A properly functioning car recycling system is only possible in the Netherlands with a closed chain, in our country but also with the rest of Europe. So that a car cannot simply get lost anymore once someone has registered it as exported. If we want to tackle ‘fake export’, we need to know more about the various leakage flows. ‘And we need to work more intensively with other countries’, says Ab van Ravestein, CEO of RDW.
Tekst Ab van Ravestein
It’s no fun paying tax and it’s no different with vehicle tax. But in the Netherlands, we should be proud of our well-organised car registration system. It is a closed system, based on ownership, with an ownership obligation: the person holding the car papers, pays the tax. ‘Our starting point is not allowing any cars to ‘escape’. If the car is passed on to someone else or enters a new phase of life, then, in our closed system, the RDW keeps sight of the car.’
So, in the Netherlands, the RDW therefore keeps track of every car. Until the owner deregisters it for export, which makes it a lot harder to keep a clear sight of the car. ‘For instance, if someone sells their car to Lithuania. Or if a Dutch motorist collides into a tree with their car in Italy’, philosophises Van Ravestein. ‘The car is total loss; the owner later deregisters his car as ‘exported’. But that total loss could, for example, be repaired in Tunisia and sold on in France. The registration bodies in the various countries lose sight of the car. When a car goes over a border, it becomes tricky to keep track of it. In Europe, there is an active trade in wrecks. As long as there are no conclusive agreements in Europe about re-registration, cars will continue to get lost and we will continue to have leakage flows. I don’t believe in a completely water-tight system, but we do need to try to close the net more.
Exchanging vehicle data in EUCARIS
Europe is not inactive in this area, on the contrary. ‘In the context of so-called EUCARIS, we are already exchanging plenty of vehicle data with the national vehicle registration systems. But we do not yet have a Europe wide approach to conclusive re-registrations. Van Ravestein foresees that the strong tail-wind required for a more uniform and resolute approach to leakage flows cannot be expected from Brussels in the coming years. ‘Good, new re-registration guidelines from Brussels are lacking. We sorely need them. But there will not be any guidelines just yet – the discussions have been suspended. I don’t believe there is a lack of willingness, this is just a complex issue.
‘As long as there are no conclusive agreements in Europe about re-registration, cars will continue to get lost and we will continue to have leakage flows.’
This conclusion is not helping progress towards a European approach. ‘The willingness is present in the various RDWs in Europe. Yet stronger foundations, in the form of harmonised guidelines, would give us more elbow room. At the moment, we have to make do with what we have. Cooperation is the key word and that is not always easy with 27 different situations in 27 member states.’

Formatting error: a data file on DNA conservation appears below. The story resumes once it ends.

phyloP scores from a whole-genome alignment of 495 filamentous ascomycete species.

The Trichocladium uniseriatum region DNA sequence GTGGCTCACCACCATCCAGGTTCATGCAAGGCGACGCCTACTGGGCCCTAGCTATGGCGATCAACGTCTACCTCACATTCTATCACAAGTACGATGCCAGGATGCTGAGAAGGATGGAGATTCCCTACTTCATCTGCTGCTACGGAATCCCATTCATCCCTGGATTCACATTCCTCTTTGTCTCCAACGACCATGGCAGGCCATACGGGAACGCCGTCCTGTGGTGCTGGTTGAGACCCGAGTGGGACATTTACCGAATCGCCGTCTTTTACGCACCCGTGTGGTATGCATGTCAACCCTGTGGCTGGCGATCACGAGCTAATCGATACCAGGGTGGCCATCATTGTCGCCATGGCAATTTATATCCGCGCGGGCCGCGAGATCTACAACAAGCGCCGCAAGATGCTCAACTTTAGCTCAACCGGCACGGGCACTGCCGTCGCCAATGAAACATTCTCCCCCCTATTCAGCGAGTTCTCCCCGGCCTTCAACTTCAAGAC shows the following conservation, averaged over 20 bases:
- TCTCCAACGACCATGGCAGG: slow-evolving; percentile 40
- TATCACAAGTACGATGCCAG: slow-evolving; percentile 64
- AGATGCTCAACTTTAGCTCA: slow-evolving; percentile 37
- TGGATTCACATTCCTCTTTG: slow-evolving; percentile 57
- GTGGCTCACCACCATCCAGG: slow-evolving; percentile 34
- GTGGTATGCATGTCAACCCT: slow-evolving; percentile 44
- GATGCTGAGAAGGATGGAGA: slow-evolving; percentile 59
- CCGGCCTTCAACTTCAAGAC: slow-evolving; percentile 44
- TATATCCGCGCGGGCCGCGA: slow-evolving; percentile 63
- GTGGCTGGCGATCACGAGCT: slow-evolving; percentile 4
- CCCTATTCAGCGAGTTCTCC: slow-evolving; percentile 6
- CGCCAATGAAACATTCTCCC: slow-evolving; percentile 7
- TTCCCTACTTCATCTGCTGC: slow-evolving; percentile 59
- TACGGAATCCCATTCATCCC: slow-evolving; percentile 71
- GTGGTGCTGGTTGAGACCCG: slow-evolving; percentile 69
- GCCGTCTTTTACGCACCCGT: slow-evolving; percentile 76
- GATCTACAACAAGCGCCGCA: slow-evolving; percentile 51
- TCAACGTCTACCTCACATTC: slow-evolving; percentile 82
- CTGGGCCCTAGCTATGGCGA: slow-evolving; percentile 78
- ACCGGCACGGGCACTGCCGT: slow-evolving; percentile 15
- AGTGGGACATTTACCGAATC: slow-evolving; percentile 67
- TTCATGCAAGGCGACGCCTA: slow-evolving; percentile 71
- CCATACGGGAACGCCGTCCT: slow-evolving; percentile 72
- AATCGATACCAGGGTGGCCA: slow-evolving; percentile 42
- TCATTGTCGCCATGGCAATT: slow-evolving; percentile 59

What can we do in the Netherlands to realise the desired ‘level playing field’ for the car recycling chain? In our country, the use of the Report Crime Anonymously (Meld Misdaad Anoniem) online platform strengthens the approach to dishonest car trade and illegal vehicle dismantling. Companies can report these practices with ease and in confidentiality and follow the status of the report. Van Ravestein emphasises that it is essential the chain cooperates with initiatives like this one. ‘Once everyone in the chain has joined up we will get somewhere. Anything we can do to improve the vehicle registration system – in the Netherlands and beyond – is beneficial.’
Examine each leakage flow
Van Ravestein thinks more must be possible. ‘We should be looking at the problem per leakage flow: for instance, what is behind the phenomenon of ‘fake export’? Can that be prevented by offering broader suspension measures? What is genuinely fraud, and what is unintentional use? We need to see if there are alternatives so we can achieve both sustainable recycling and reduce fake exports. And without becoming entangled in additional bureaucracy and checks.
Creativity is required
Through exchanging and coordinating each other’s registration systems within Europe we can solve 95% of the problem, thinks Van Ravestein. ‘Creativity is required for the remaining 5 per cent. And insight into and knowledge of the issues. If we want to do more against leakage flows, then we have to examine their nature. And although I have no good reason to distrust the investigations into leakage flows (see box, ed.), we must gain a greater insight into how they proceed exactly. Where the routes are, what motivates those involved: that sort of knowledge is required to do more, with legislation that actually achieves something.’
‘Anything we can do to improve the vehicle registration system – in the Netherlands and beyond – is beneficial.’
Combatting leakage flows and unfair competition
ARN (Auto Recycling Netherlands) thinks that combatting unfair competition and blocking leakage flows must be the priorities if bona fide chain partners are to continue their work. ‘Fake export’ in particular is a persistent leakage flow. The European figures are concerning. A survey in 2016 by the German Öko-Institut among all 28 member states concluded that 3.4 to 4.6 million End of Life Vehicles (ELVs) disappear per year. Vehicles of which it is questionable how environmentally friendly and legally they are dismantled. The survey was intended to lead to a new approach to European leakage flows, that should tackle the illegal handling of wrecks.